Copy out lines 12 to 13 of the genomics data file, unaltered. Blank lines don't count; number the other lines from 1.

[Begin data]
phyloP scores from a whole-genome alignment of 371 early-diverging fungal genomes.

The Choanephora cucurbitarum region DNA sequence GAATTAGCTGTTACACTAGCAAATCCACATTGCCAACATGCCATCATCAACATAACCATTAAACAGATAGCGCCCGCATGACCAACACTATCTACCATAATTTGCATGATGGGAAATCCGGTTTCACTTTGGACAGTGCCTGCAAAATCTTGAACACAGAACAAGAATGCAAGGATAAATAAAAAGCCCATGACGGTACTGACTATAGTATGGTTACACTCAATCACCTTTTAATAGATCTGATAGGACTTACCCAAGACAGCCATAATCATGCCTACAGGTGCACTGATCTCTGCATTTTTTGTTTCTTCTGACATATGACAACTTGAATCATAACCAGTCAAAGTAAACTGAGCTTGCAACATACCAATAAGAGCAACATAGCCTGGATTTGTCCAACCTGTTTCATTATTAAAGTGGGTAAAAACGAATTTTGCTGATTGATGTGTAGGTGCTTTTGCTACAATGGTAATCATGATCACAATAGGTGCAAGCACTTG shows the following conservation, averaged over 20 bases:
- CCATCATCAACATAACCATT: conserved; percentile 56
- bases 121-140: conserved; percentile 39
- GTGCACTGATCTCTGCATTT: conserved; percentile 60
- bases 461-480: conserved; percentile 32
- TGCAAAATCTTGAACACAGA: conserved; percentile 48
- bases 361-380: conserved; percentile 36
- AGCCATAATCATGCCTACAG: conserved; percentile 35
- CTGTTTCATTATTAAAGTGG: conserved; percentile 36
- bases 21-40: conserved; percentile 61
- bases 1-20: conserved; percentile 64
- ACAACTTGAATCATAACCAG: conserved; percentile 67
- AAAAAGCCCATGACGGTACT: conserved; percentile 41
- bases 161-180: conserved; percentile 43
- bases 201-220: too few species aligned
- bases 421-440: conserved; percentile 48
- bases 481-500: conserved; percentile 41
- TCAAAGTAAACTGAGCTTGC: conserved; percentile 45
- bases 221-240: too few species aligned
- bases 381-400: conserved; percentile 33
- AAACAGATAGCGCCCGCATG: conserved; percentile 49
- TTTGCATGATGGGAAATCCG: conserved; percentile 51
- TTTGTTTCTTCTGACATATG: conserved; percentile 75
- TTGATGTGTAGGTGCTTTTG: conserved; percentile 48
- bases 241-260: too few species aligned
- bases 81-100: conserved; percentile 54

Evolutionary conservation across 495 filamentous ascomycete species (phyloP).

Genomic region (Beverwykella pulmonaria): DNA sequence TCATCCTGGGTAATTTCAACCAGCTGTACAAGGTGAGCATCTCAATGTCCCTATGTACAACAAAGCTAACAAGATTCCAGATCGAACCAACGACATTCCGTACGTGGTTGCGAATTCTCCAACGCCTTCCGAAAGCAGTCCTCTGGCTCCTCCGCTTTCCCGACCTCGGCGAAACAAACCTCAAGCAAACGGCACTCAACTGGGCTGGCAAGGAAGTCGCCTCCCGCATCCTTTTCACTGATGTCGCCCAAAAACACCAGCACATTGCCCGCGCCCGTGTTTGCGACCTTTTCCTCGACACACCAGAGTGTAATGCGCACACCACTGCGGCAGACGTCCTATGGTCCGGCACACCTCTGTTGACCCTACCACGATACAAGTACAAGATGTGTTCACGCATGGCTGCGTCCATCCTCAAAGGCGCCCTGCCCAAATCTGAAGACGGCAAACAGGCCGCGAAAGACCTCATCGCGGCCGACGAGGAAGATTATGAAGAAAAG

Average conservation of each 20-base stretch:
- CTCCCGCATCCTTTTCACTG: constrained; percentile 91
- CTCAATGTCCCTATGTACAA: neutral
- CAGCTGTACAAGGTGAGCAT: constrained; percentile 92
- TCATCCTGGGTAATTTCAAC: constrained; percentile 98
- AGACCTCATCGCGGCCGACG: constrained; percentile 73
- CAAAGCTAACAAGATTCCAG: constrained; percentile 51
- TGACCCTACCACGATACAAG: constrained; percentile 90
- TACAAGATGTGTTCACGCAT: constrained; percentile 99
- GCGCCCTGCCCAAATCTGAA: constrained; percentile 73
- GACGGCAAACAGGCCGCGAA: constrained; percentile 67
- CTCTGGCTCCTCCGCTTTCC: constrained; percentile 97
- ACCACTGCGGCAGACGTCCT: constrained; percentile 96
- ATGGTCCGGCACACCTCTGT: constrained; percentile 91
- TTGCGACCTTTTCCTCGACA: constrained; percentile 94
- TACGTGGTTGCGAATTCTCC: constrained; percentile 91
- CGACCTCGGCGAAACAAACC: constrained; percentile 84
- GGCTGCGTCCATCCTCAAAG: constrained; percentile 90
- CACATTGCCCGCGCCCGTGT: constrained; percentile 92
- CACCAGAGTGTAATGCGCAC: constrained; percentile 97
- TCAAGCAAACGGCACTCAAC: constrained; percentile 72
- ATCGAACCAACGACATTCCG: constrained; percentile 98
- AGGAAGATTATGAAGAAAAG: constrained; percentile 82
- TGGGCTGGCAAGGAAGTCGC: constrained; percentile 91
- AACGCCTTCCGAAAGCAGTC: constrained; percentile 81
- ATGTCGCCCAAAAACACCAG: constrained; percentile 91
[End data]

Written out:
- bases 1-20: conserved; percentile 64
- ACAACTTGAATCATAACCAG: conserved; percentile 67